However, amidst the increasing number of casualties in Myanmar, Indonesia’s response has to be even firmer.
With current developments in Myanmar, we must encourage the roles of all key actors at the global, regional, and national levels. At the global level, we need to continue urging the international community to take immediate action to stop massacres in the country.
The UN Security Council should also be encouraged to take the long overdue and necessary measures to stop violations and hold perpetrators accountable, and immediately refer the situation to the International Criminal Court.
The Security Council also needs to impose, without further delay, a comprehensive global arms embargo and financial sanctions on senior military officials responsible for the atrocity crimes.
At the regional level, ASEAN has an obligation to ensure the access of Burmese people to humanitarian assistance and facilitate people fleeing conflict per international human rights standards and the principle of non-refoulment.
The bloc also needs to send a special envoy to Burma to discuss with all parties to facilitate dialogue and ensure solutions according to the voice of the Burmese people.
Furthermore, ASEAN must earnestly urge the UN Security Council to send an envoy to tell Burma about the international community’s concerns over the humanitarian and security crisis.
Meanwhile, Indonesia needs to make intensive diplomatic efforts to encourage ASEAN member countries to unite in urging the military government to end human rights violations and dialogue to resolve the conflict in Myanmar.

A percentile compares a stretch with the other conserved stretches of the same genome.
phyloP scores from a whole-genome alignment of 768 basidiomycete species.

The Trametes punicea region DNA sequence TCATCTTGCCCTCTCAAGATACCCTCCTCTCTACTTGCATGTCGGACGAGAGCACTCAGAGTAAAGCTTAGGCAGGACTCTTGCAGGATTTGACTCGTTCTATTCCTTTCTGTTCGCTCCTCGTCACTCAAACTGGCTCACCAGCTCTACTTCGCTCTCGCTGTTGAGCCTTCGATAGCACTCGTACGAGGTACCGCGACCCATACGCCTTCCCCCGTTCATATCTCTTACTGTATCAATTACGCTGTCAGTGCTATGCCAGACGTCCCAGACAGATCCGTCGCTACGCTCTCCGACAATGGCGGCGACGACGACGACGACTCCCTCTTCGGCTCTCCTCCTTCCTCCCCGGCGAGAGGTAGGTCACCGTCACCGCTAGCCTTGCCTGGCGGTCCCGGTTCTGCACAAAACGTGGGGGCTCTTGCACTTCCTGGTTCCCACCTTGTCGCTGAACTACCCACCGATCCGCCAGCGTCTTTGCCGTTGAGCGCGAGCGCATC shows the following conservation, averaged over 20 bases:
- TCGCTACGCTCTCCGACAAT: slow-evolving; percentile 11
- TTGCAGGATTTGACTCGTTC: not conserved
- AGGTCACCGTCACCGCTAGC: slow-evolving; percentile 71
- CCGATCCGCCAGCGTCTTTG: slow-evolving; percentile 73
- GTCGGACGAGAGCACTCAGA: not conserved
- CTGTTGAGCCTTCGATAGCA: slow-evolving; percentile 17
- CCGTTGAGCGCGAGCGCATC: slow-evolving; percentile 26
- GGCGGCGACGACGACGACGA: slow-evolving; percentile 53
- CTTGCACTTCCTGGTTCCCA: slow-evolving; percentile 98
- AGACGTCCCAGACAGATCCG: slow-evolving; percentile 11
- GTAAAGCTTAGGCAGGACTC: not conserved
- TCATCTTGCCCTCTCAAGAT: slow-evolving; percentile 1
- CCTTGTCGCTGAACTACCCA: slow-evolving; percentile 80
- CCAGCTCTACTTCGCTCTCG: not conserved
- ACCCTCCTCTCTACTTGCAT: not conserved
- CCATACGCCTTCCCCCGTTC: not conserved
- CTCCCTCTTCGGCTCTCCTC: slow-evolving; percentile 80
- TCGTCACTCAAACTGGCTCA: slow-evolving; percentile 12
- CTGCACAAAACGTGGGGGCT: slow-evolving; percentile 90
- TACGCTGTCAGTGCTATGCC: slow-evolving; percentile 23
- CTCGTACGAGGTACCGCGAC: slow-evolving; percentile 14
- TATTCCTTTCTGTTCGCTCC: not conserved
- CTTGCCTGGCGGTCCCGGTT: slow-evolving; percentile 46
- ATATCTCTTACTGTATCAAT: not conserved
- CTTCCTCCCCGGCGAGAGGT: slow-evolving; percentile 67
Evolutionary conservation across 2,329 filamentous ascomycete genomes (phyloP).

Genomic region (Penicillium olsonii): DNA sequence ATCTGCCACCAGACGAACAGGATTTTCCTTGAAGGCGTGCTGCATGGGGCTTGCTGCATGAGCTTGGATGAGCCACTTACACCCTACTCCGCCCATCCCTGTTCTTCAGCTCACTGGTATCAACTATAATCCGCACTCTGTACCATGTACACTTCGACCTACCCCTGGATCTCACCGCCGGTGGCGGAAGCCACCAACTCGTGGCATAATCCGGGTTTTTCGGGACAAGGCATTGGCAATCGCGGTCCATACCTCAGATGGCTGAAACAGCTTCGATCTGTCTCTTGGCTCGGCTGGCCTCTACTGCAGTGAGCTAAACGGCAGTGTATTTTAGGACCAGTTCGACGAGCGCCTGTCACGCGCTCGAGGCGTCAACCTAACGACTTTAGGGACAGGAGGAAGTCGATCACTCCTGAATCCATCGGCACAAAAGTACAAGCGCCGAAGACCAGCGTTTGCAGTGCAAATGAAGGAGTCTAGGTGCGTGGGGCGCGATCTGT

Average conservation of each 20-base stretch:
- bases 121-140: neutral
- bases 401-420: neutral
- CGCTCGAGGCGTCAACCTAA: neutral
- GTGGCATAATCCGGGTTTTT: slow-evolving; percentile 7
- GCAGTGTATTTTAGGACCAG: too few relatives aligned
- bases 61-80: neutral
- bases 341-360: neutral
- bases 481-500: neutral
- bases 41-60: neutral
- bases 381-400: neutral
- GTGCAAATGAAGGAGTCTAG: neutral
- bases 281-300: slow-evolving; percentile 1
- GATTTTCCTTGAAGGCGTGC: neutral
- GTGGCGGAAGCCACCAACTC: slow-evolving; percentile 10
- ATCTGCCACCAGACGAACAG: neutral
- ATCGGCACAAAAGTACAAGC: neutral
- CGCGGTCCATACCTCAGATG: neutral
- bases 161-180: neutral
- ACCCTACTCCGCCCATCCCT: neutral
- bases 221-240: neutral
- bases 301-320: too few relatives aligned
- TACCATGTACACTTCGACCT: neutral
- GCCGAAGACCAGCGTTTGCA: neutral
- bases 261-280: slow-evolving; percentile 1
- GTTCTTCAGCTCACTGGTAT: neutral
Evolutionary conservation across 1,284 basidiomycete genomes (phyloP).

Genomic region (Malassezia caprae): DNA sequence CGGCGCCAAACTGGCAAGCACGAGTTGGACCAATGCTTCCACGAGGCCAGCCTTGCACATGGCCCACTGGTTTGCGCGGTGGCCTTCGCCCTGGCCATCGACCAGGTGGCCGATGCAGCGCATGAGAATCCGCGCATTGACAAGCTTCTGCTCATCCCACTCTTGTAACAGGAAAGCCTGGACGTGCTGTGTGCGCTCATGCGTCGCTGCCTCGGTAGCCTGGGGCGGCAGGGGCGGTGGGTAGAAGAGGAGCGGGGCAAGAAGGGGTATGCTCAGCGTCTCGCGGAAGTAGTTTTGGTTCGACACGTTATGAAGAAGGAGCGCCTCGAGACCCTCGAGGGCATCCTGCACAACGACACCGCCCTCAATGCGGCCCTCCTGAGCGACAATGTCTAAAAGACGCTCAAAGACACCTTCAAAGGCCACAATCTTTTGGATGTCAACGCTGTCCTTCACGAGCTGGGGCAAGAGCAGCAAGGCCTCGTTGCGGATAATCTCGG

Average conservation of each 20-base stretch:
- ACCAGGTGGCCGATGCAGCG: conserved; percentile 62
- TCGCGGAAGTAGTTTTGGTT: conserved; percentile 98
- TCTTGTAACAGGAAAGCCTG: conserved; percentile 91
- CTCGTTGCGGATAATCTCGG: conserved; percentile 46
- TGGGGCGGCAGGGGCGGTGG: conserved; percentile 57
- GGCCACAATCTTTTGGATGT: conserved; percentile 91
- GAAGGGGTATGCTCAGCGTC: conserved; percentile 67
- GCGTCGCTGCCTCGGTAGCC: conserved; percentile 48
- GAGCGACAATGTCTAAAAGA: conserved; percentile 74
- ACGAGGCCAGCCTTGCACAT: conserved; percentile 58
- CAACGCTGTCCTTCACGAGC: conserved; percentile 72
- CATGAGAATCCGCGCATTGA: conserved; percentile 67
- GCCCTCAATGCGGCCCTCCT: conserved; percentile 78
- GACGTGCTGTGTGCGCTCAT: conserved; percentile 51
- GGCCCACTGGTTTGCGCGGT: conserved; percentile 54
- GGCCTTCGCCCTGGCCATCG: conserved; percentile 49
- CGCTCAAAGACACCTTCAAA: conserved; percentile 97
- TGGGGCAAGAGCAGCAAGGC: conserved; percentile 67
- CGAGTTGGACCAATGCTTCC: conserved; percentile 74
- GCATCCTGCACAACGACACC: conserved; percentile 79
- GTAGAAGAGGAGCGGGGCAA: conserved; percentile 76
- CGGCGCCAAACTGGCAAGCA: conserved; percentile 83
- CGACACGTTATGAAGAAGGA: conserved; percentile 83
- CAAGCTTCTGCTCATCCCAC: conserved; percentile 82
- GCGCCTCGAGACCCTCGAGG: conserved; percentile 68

As a member of the UN Human Rights Council, Indonesia also needs to call harder on the Security Council to consider implementing the arms embargo and imposing targeted sanctions against members of the military who committed crimes.
Apart from the state level, we also need to encourage the active role of business and private actors, for example, by urging companies with ties to military-related business in Myanmar to end all their partnerships immediately, just like how South Korea recently did.
Martin Luther King Jr. once said: “In the end, we will remember not the words of our enemies, but the silence of our friends.”
ASEAN and the world must not allow the Burmese people to continue to suffer in silence.
*The author is the Director of Amnesty International Indonesia, a lecturer at Indonesian Law College Jentera, and the founder of Public Virtue Research Institute.
*Opinions expressed in this article are the author’s own and do not necessarily reflect the editorial policy of TheAsiaLive.